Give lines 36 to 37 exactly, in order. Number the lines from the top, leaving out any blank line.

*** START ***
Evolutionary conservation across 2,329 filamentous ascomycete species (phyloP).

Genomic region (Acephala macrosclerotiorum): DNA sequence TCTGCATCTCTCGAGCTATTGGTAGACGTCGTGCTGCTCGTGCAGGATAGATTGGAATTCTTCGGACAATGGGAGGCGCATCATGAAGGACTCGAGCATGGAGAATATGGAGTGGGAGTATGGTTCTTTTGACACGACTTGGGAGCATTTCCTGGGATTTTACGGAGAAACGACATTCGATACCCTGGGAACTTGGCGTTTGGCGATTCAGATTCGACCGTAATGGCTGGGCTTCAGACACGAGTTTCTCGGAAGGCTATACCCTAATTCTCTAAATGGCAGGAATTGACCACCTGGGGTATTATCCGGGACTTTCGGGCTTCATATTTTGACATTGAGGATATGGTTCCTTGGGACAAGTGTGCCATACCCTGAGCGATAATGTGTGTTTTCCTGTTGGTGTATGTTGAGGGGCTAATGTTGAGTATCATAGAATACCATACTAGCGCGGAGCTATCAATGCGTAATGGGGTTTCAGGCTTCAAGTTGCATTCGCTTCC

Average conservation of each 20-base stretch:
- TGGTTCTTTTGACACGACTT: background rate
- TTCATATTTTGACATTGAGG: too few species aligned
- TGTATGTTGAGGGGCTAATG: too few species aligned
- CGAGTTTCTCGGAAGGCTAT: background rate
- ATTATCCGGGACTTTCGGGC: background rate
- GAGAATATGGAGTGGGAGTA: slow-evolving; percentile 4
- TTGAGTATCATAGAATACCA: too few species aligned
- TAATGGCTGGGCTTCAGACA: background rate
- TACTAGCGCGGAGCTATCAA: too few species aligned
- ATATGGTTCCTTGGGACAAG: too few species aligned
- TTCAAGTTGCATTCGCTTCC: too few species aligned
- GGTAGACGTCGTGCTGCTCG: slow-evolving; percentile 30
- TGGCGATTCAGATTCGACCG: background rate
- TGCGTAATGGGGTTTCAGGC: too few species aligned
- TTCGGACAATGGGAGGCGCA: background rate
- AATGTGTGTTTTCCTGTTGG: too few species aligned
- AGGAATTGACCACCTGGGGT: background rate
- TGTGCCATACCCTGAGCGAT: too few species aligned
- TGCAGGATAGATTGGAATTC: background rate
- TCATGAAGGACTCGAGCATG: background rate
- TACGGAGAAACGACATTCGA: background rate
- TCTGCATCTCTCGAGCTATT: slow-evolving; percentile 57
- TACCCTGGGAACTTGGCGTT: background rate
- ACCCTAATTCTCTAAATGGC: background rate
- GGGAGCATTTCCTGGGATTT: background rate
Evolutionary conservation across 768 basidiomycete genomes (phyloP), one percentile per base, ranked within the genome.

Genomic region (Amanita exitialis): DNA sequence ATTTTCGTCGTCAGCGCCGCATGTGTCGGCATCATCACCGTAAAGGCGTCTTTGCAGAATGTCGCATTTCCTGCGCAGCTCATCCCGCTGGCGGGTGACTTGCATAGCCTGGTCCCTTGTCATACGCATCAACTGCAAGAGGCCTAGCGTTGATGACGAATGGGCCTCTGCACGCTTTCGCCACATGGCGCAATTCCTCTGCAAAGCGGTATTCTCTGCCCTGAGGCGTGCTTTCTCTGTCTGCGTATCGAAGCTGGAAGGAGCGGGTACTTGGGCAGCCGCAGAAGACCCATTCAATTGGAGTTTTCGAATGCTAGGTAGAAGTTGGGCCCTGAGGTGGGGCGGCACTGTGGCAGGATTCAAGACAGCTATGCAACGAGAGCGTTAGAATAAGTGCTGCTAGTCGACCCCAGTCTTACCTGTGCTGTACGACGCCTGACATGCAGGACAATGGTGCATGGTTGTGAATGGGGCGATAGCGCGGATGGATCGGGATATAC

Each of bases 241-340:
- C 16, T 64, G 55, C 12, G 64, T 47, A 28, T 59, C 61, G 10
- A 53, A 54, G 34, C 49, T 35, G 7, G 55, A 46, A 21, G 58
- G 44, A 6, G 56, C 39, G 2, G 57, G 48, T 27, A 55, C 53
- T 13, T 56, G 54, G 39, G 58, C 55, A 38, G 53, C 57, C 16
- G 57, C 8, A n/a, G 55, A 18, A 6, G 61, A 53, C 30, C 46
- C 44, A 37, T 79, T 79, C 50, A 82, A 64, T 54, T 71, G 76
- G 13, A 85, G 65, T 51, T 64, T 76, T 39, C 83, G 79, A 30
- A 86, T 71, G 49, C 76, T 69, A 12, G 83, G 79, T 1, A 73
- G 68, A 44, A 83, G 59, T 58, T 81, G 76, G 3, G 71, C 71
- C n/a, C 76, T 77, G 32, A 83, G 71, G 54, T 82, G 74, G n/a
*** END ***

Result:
- G 57, C 8, A n/a, G 55, A 18, A 6, G 61, A 53, C 30, C 46
- C 44, A 37, T 79, T 79, C 50, A 82, A 64, T 54, T 71, G 76